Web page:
Cebo Manyaapelo`s sunset


Soccer is intensely and religiously followed with passion by paint-daubed, costumed, whistling and cheering fans in South Africa. Soccer is a nation builder in this country. The sport enjoys a huge support base in the black community especially in townships like Mamelodi, Soweto, Atteridgeville etc.

There soccer topic is the best “ice breaker” in the South African streets, whether you have little or no knowledge about the sport. Now that`s where people like Cebo Manyaapelo with his rich knowledge of the sport came in.

Manyani, as he was affectionately known would turn someone who`s clueless about soccer into an expert within 90 minute of the game. He was charismatic and passionate in his commentary done splendidly in the Setswana language. He captivated and mesmerized people with his in-depth, factual, and well-informed and yet playful commentary.

Cebo was called to be a sports commentator, you could hear from how he meticulously embossed himself on air in his mother tongue – he loved what he did and the nation loved him for that. Rre Manyaapelo made a simple match very interesting and enjoyable even though your favourite team would be on the losing side, he would keep the flame burning even into the extra minutes of the game.

Cebo Clement Manyaapelo was born on the 7th May 1967. He attended HIS primary school at Semauswane in Ellendale in Kuruman. He then moved to Diphetogo primary school in Montshioa Mafikeng. Cebo then proceeded to Boingotlo middle school and also went to Tetlano middle school. He went to high school at Lapologang secondary and matriculated at the Barolong High School.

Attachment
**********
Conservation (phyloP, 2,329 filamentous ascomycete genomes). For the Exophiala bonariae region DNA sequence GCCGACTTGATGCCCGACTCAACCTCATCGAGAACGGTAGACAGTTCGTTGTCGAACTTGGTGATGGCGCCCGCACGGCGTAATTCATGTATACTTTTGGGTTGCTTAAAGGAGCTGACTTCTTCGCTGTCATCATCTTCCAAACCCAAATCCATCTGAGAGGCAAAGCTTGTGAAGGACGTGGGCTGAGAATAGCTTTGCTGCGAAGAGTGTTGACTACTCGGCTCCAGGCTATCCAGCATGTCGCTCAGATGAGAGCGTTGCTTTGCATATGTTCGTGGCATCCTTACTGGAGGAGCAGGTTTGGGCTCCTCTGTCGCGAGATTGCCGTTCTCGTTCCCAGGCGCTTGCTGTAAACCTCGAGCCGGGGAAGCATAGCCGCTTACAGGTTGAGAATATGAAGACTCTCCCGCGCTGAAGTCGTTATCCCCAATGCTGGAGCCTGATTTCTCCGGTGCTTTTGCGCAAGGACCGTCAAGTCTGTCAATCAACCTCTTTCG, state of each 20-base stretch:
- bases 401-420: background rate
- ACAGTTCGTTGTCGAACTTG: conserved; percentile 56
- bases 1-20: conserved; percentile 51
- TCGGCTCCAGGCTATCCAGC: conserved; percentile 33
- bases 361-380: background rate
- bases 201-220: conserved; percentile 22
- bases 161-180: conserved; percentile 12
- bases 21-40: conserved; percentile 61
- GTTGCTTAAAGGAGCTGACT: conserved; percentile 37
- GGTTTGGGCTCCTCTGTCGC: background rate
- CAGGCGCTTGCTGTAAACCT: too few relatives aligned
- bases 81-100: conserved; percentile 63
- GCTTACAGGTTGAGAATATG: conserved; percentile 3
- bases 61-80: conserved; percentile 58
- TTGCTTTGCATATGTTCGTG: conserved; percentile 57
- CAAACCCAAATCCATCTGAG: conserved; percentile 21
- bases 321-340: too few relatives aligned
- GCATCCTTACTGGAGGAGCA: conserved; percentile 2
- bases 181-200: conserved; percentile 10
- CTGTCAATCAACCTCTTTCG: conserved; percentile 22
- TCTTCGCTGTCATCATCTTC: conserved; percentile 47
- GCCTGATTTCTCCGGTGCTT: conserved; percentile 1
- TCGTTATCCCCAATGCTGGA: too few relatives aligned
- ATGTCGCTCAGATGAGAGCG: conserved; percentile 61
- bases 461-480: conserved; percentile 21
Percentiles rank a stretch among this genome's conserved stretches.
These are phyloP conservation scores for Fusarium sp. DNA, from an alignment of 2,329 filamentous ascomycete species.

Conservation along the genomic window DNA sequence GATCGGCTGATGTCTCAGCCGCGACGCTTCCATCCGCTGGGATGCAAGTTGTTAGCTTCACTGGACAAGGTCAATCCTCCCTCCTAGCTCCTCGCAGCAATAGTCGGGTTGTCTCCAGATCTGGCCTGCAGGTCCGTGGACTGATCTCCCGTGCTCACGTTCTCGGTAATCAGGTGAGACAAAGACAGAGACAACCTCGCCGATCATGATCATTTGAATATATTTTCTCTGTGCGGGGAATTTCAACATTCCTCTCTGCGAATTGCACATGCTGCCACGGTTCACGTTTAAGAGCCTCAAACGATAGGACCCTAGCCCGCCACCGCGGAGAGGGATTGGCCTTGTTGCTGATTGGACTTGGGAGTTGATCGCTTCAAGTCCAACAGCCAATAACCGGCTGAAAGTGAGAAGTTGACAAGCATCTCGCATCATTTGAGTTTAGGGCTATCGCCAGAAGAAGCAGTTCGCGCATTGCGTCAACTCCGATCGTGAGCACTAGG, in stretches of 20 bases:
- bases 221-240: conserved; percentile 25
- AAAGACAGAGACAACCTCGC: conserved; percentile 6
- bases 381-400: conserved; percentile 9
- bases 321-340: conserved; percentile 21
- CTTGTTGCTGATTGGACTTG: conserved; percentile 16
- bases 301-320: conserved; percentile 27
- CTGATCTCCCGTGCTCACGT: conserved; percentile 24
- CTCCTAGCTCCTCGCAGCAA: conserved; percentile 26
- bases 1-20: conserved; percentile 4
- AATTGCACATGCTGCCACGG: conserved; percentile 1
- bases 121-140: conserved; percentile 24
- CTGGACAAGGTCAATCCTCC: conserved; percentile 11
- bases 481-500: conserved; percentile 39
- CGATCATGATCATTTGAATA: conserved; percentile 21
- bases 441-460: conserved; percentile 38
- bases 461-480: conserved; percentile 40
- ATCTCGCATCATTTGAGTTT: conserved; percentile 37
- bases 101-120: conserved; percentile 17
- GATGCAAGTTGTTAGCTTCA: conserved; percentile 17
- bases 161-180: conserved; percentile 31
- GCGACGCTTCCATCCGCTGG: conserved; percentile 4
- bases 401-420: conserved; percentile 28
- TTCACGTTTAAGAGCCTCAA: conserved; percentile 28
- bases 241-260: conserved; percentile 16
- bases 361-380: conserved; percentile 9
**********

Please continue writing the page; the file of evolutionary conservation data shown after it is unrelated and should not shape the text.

On the 3rd December 1984, Manyaapelo started his first official job  at Radio Bop – he worked there as a sports presenter. The first game he broadcasted was between Moroka Swallows and Witbank Aces on 27th Feb 1985 at the Orlando stadium.

In the 33 years that Cebo Clement Manyaapelo was on air, these are his achievements:

1986 – Best Radio Commentary for Iwisa Soccer Spectacular.

1987 – Radio Commentary of the Bopsol

1990 – SAB newcomer of the year

1992 – N.S.L Radio Commentator
1994 – Castle League Broadcaster of the year
1998 – SAB Radio Commentator of the year. In the same year he covered the opening game of the France 1998 where S.A. competed for the first-time
2000 – Joined TV commentary team of Laduma
2003 – Voted the Best New Commentator.
2004 – Shared the Commentator of the year award with Mark Gleeson.
2005 – Won in the Television Commentator of the year category
2008 – Won the PanSalb award for purity of language.
2010 – Acknowledged by the North West sports Department and won several community awards including the star of Maftown

Cebo had adopted a number of schools – Tshireletso in Bloemfontein and Mampho High in Migdol were among those schools.

Manyaapelo`s death came two days before a charity benefit golf day organised by his colleagues and well-wishers in order to raise funds for his growing medical bill.

Manyaapelo died on Wednesday, 22 November 2017 at a Mahikeng hospital, he was 50 at the time of his death. On Thursday 30 November 2017 Manyani was finally laid to rest in his hometown of Mahikeng in the North West Province. The funeral service was held at the North West University.

A family member revealed to all those attending Manyaapelo`s funeral, that the legendary sports broadcaster died from colon cancer and not from depression which the masses speculated that he died from.

Cebo Clement Manyaapelo is survived by the Manyaapelo and the Makgamathe families.

He will be remembered with these quotes of his: “Kgwele ya dinao ga e na therefore” and “Re tla dula re thabile… ka dinako tsotlhe.”

No one will ever be as exuberant in sports commentary like Cebo Clement Manyaapelo was. He lived his love with passion and he has left a legacy.

As Cebo once said – as people of faith let us not cry like people of no faith – only God knows. Let us allow ourselves to mourn his passing as we take comfort in the fact he suffers no more.

“Rara nthute go bala malatsi a botshelo jwa me ka seatlhamo sa diatla tsa me.” (Lord help me to count the days of my life by the lines on the palms of my hands).